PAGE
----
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Saturday, March 14, 2015

Interview: Director Francesco Munzi of 'Anime nere'

"Anime Nere" is a dark tale set amidst organized crime in a small town in Calabria. The focus is on the rivalry between two families and the generations it has destroyed. Adaped from Gioacchino Criaco’s novel by the same name, the story is one of desperation in which characters are left with a complete void of hope for the future. The film is making its Chicago premiere this weekend at the 18th Annual European Union Film Festival. I caught up with its director, Francesco Munzi. 

The movies that you've made- "Il resto della notte," "Saimir" and now "Anime nere" speak of corruption, immigration and organized crime. What fascinates you about these themes in society?
I like speaking about minorities and immigration. The people of the south are also minorities, especially in this small mountain village. Often, the characters of the film spoke in dialect, and even the Italian version needed subtitles. When I speak of themes like crime and drug trafficking in my films, it's easier to demonstrate humanity where there is always a fight between good and evil. 

Why did you want to tell the story of "Anime nere?"
I read the book while I was working on another script. I loved the book so much, I stopped working on the other project and immediately got to work on "Anime nere."

What did you love about the book?
I love that it speaks of a wild, mysterious world where this Calabria mafia, 'Ndrangheta was born. It's a mafia with two faces- one in the agriculture of the mountains and the other in big city finance. I tried and succeeded to shoot the film in the real village, which is considered one of the most dangerous regions of Italy.

Did the locals give you any problems while you were shooting? 
No because they knew the author of the book, Gioacchino Criaco. He comes from that town, so everyone was supportive because they considered it our project, not just mine. And they understood that it was a fictional film, not a documentary, so they cooperated with us, and many locals appeared as extras in the film.

What was the reaction to the finished product?
We screened the film in the town and I was afraid of the reaction, but the mafia was silent. The rest of the population felt that we were doing something positive by making a film, so they were happy.

How have audiences outside Italy reacted to the film? Do they understand the severity of the story or do people see it as just another mafia movie?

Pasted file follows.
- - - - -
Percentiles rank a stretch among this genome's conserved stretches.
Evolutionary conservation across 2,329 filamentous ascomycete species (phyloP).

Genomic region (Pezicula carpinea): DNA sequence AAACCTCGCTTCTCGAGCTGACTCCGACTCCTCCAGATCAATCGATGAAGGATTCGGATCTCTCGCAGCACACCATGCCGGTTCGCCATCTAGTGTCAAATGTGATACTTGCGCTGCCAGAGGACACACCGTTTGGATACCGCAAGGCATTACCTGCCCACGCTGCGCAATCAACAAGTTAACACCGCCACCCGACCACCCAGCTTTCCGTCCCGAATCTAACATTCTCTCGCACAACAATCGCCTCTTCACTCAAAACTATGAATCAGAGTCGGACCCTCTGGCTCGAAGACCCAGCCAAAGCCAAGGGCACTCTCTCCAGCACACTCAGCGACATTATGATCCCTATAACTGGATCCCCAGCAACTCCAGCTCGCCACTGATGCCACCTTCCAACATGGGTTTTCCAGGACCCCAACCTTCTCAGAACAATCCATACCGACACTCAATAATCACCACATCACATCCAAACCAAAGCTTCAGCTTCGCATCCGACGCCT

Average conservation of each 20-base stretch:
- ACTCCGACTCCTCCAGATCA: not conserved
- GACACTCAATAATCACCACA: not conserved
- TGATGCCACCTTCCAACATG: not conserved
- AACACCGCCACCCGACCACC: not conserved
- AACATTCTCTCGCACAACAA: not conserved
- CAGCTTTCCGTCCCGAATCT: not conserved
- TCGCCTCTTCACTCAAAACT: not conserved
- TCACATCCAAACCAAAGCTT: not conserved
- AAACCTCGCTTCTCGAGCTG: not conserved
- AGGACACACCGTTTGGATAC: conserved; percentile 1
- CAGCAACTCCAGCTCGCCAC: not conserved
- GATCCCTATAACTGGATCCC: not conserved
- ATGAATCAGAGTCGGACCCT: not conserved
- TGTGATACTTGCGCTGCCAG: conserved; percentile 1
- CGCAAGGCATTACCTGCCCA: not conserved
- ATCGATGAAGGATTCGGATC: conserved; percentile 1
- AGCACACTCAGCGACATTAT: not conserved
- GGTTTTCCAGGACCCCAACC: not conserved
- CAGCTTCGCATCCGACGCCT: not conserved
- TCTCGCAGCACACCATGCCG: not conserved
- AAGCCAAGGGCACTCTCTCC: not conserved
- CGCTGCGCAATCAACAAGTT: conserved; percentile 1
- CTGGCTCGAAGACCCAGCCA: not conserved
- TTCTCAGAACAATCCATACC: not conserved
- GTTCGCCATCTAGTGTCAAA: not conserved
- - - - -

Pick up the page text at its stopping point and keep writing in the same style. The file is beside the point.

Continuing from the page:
For marketing reasons, the promoters speak generally of the mafia. But when the audience see the movie, they understand that it's not a gangster movie. I speak of the relationship between brothers and that within a crime family, not everyone is corrupt. It's a story of humanity and how a father wants a different life for his son.

The performances of your actors were outstanding. Tell me about Luigi. Marco Leonardi seemed to give the character a lightness and sense of humor even in the middle of conflict. Did you and the other writers create Luigi with this quality or is that something that came through Marco's interpretation of the character?
When an actor meets a character, something always changes. Marco was born in Calabria, so he knew the dialect and also knew the location. So he was great in the role of Luigi because I wanted to create a bad guy, but also someone that could be empathetic with the audience. I don't like when characters are all black or all white. I tend to change the script after the actor has been chosen for the role in order to find an equilibrium. It's important to find realism and truth on screen.

What is the message of this film?
Well I didn't put a character in the film that would resolve the problems, like someone from law enforcement or government. It was important to me to have that character come from within the family to fight against their own war. Luciano wanted his son to be different than his brothers but in the end, he didn't succeed, so he wants to cut the connection. I wanted to show the different shadows within a family. Just because the family is associated with organized crime, that doesn't mean that every family member is corrupt.

"Anime nere" is currently traveling the Midwestern European-themed festival circuit and will be released nationwide on April 10th. Listed below are some confirmed cities and theaters.. Check your local listings for a theater near you.

Angelika NYC – 4/10
Angelika Mosaic – 4/17
Angelika Pop-Up – 4/17
Los Angeles Nuart Theatre - 4/24
Angelika Dallas – 4/24
Angelika Plano – 4/24
Tower – 4/24
Townsquare – 5/8
Gaslamp – 5/8
Kahala – 5/8

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